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  • prediction: SE Cyclones by 14 when: 11:30 MST who: Southeast Cyclones & Lingle-Ft. Laramie Doggers where: Laramie; War Memorial Stadium

It works, very simply. If I want to change the code to use something else, like a file based store, it's as simple as changing one line:

--- couch.rb    2009-11-19 15:00:07.000000000 -0700
+++ file.rb     2009-11-19 15:01:12.000000000 -0700
@@ -1,9 +1,9 @@
 require 'rubygems'
 require 'yaml'
 require 'moneta'
-require 'moneta/couch'
+require 'moneta/file'

-cache = Moneta::Couch.new(:db => 'football')
+cache = Moneta::File.new(:path => '/tmp/football')

 cache['1a_final'] = {
   :where => 'Laramie; War Memorial Stadium',

The rest of the code works without alteration. The Moneta API is designed to be very similar to that of Hash. It has a limited feature set, but the features it provides work identically across all of the supported platforms. For example, it doesn't currently support iteration or partial matches. If your Key-Value Store needs are simple and you want something that can work with whatever store your users want to use, definitely check out Moneta; it's a well written tool.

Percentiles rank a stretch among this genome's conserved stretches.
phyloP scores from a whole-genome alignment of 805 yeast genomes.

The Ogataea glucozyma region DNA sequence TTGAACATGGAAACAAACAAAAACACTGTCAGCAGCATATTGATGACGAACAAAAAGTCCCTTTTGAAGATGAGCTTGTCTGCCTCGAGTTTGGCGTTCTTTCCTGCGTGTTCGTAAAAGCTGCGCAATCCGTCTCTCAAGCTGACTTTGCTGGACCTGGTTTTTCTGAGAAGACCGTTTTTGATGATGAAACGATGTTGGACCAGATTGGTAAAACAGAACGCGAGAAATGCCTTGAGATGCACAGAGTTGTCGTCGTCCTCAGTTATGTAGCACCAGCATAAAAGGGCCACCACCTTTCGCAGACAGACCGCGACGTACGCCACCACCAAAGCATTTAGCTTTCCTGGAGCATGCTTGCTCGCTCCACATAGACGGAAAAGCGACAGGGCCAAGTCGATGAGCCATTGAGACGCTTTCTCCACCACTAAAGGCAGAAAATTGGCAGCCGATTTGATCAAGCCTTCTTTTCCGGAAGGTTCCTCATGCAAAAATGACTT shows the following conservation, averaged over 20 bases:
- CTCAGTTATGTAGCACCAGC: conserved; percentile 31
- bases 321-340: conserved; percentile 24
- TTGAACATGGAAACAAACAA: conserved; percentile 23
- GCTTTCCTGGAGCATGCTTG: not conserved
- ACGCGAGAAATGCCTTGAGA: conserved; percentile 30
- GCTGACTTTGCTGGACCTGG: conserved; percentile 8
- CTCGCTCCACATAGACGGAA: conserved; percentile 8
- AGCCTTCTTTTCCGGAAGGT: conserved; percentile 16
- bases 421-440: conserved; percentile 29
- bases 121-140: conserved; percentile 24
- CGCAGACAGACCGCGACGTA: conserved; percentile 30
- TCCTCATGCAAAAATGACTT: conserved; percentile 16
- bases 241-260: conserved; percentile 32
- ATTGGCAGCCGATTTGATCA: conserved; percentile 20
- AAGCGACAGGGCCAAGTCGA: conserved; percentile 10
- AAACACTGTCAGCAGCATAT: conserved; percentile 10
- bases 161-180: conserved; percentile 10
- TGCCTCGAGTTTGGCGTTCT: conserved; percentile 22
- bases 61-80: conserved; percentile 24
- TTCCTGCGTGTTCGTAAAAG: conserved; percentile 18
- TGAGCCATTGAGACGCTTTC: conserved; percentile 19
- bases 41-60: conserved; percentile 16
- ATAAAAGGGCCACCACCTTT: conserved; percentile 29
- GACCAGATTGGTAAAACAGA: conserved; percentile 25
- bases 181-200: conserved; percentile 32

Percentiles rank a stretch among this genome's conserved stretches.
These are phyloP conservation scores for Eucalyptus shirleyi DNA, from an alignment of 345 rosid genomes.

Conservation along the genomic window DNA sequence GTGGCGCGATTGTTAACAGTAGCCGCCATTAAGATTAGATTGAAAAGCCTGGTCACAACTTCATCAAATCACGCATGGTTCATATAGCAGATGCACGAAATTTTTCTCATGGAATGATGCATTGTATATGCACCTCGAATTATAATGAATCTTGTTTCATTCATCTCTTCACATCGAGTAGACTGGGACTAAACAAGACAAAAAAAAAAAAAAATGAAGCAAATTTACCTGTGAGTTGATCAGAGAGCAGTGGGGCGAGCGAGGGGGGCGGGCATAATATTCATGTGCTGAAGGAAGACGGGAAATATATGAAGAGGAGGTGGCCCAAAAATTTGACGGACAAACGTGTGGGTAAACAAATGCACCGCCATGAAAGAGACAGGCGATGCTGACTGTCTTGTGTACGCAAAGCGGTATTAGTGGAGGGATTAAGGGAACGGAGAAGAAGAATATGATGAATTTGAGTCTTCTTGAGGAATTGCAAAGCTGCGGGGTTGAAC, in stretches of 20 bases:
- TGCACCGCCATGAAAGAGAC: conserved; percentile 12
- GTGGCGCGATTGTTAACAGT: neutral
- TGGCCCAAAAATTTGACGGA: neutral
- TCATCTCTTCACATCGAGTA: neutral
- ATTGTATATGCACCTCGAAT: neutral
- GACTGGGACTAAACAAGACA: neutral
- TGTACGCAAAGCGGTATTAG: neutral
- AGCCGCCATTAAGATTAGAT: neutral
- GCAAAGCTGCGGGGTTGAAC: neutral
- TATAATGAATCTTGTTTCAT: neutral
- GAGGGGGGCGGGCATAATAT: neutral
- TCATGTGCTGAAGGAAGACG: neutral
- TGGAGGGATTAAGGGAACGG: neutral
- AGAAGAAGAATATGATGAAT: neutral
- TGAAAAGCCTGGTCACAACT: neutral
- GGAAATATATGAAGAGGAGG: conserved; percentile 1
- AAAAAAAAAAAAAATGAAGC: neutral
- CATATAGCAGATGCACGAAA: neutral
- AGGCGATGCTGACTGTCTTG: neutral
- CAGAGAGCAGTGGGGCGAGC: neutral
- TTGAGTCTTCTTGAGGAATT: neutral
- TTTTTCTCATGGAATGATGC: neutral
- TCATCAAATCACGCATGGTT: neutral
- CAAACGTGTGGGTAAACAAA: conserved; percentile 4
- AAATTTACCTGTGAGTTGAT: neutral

With that, we've reached the end of this series. It's been fun to explore the unique features, as well as the threads that unify each of these different approaches to the problem, on a non-SQL key-value type data store. I hope that I've exposed you to new and useful tools.

The landscape of Key-Value Stores is changing rapidly, so it is difficult to stay fully informed all the time. For instance, just a couple days ago there was a blog post implementing a SQL front end for CouchDB. It's done in Perl, but all it would take is an interested person and a little time, and you could have it in Ruby, too.

If you use a Key-Value Store system, or plan to, keep your eyes open for new developments, because you can bet that someone else will have something interesting next week or next month that may change the landscape again. As always, leave feedback in the comments, and thanks for reading!


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